While intensity may vary, activities that elevate our heart rate are associated with improved endurance and overall cardiovascular health. They release adrenaline and endorphins and get our blood pumping, which typically results in a boost in energy and stamina. With all that extra energy burned during the day, it perhaps comes as little surprise that increased physical activity is also associated with improved sleep and reduced daytime fatigue.


Useful activities for improving sleep quality and combating insomnia include aerobic exercise, strength training such as lifting weights, and yoga.


Reduced Anxiety and Stress

A woman holds a yoga pose as an example of the benefit of exercise in reducing anxiety and stress.

In addition to boosting mood, energy, and mental clarity, exercise has been linked to lower levels of stress, and has also been suggested as a means of managing anxiety due to its observed positive impact on its symptoms.


Low-to-moderate intensity exercises such as walking or swimming, or higher intensity exercises done in moderation, seem to lower levels of cortisol, otherwise known as the “stress hormone.” Cortisol can interfere with everything from our sleep to our immune functioning if it remains chronically elevated.


By raising our heart rate and increasing circulation, exercise also simulates certain symptoms of anxiety and allows us to associate them with safety instead of with fear and danger.


Aerobic exercises such as jogging, cycling, playing sports, kickboxing, jumping rope, or dancing are all great place to start for stress relief.


With so many benefits, why do some of us find it so difficult to incorporate exercise into our lives? Let’s take a look at some of the barriers to exercising regularly and how we can overcome them.


What are some Common Barriers to Exercising?


A runner stretches in preparation to jog across a bridge.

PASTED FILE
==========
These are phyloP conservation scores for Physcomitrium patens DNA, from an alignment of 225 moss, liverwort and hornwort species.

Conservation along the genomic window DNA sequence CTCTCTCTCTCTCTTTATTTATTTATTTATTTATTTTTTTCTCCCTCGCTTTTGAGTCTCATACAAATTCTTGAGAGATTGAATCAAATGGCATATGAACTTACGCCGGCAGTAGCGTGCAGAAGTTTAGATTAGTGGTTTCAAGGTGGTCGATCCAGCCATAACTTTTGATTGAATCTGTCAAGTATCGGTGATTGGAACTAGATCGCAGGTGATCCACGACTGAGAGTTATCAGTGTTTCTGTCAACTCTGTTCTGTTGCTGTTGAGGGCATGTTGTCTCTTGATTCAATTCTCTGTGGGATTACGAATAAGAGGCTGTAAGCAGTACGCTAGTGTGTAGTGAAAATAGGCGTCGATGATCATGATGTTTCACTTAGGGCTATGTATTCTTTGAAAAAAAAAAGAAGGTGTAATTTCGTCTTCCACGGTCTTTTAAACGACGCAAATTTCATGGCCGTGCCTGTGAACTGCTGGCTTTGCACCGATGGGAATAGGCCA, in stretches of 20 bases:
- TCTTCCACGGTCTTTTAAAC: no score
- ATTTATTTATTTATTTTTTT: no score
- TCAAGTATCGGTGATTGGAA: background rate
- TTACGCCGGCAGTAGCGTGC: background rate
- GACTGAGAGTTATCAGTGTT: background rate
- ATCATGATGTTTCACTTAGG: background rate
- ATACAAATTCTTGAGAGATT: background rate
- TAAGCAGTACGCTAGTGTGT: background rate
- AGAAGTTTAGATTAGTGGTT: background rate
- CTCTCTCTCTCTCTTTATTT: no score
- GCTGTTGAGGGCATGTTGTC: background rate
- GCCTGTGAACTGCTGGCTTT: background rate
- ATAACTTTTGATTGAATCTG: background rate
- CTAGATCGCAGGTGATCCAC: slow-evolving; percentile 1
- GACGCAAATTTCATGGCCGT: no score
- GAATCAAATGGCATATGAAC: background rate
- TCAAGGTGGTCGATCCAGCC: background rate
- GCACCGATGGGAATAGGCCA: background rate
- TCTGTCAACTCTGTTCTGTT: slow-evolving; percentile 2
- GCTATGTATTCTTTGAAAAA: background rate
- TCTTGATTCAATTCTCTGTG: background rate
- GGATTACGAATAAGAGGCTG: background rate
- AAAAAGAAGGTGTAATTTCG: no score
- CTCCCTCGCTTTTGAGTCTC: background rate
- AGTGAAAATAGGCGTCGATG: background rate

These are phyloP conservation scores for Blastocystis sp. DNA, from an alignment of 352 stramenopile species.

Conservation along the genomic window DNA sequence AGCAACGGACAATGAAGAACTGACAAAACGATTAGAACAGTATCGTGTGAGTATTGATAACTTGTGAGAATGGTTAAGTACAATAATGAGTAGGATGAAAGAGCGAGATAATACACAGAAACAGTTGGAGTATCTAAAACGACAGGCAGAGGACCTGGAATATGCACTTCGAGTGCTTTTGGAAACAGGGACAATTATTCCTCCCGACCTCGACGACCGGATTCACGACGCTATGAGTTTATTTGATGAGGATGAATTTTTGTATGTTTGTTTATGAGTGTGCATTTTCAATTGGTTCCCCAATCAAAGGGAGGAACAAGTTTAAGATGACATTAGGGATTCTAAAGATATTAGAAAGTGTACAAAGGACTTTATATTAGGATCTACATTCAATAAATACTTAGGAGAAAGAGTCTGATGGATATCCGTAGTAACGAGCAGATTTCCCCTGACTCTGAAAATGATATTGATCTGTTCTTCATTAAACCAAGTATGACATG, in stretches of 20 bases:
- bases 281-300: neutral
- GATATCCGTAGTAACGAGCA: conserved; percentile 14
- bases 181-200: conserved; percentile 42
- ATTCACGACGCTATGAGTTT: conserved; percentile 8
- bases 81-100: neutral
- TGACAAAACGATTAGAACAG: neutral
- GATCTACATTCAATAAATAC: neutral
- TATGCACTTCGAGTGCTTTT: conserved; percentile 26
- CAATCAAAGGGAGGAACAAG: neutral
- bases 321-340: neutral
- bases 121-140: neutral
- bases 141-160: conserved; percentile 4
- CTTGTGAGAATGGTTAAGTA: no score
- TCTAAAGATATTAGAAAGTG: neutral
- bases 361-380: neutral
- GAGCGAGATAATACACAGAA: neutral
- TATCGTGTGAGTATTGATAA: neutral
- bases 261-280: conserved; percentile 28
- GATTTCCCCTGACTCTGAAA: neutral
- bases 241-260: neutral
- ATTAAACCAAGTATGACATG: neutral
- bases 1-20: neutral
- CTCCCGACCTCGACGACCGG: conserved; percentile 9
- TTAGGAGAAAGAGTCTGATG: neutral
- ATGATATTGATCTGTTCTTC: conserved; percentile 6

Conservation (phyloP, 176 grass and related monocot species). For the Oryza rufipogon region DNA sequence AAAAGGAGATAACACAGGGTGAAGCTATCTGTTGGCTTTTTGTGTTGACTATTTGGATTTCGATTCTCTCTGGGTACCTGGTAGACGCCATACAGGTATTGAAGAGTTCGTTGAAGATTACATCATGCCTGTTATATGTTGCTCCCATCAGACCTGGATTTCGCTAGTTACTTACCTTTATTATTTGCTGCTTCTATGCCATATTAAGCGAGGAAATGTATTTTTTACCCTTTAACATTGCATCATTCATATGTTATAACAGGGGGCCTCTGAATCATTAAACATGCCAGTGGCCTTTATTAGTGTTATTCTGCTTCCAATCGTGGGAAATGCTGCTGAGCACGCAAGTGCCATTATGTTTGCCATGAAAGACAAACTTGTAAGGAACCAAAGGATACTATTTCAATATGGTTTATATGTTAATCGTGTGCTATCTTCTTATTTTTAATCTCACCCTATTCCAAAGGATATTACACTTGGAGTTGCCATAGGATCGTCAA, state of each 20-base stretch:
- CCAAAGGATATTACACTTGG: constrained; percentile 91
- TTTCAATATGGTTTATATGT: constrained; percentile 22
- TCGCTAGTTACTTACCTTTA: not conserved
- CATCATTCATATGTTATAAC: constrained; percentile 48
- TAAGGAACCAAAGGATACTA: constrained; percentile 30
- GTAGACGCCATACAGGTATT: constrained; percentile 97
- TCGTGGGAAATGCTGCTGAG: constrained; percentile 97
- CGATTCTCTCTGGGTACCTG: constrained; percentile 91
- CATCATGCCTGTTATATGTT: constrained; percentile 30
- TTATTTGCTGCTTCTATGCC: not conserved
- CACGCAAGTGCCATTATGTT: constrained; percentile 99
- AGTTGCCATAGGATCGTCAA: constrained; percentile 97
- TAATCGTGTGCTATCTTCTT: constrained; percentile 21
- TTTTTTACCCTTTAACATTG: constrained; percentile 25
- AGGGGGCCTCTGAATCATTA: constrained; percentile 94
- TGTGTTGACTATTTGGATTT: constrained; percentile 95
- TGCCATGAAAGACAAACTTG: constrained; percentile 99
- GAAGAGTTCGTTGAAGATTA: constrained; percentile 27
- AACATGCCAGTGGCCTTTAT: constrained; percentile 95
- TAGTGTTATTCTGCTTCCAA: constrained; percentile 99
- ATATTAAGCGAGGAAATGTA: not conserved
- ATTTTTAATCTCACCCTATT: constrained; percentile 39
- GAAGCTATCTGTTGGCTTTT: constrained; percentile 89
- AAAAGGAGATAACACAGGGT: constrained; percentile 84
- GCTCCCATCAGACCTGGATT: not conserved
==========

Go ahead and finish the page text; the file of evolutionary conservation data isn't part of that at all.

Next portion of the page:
“I don’t have the time.”

This can be a considerable challenge if you're someone who's constantly on the go and have multiple priorities to juggle. Exercising, as with any habit or hobby we adopt, isn’t something that we find the time for; rather, it’s something we make the time for. And making time for something new also takes time.


Remember that nothing in your life became a habit until you started repeating it over and over again. The activities that are now a regular part of your routine only earned that status because you deemed them a priority.


Think about how you spend the first 10 minutes of your day. What actions do you perform? In what order? Has that always been your morning routine, or is it something that evolved throughout the years? If you didn’t develop your morning routine overnight, it’s a lot to expect yourself to pick up a fitness routine and seamlessly weave it into your life from the get go.


If you decide that something is a priority, you will make the time for it, but give yourself a little room to stumble a bit at first until you find a balance that works for you and your lifestyle. You can start by finding something that’s relatively easy to fit into your current routine.


As more people return to work and businesses reopen, we may also start to see gyms reopen and fitness classes resume. Is your gym close to where you work or where you run errands? Think about scheduling your workouts around those activities. See if there are forms of exercise that you can readily slot into your free time, like taking short walks on your lunch break. The easier you make it, the more likely you are to stick with it!


“I’m not motivated enough.”

We’ve already discussed some of the numerous benefits of regular physical activity, but why do you want to start exercising more? What purpose would this serve in your life? The lack of a well-defined answer to those questions can be a large obstacle to actually implementing a fitness plan. So before deciding on a new fitness regimen, take some time to ponder why exercise is important to you.


Is the driving force behind this decision coming from a place of being unhappy with yourself, such as in the case of body image issues or feeling “lazy”? Or is it coming from the desire for self-growth and betterment, such as reclaiming your health and boosting your energy? Are your goals only short-term in duration, or do they have room to constantly evolve?


When the “why” behind a decision is something that comes from a place of self-dislike, avoidance, or feeling the need to compensate, we tend to hit a wall pretty quickly. However, when it comes from a place of self-compassion, inspiration, and the desire for a lifelong growth and development, we start to create something that we can actually sustain across a lifespan.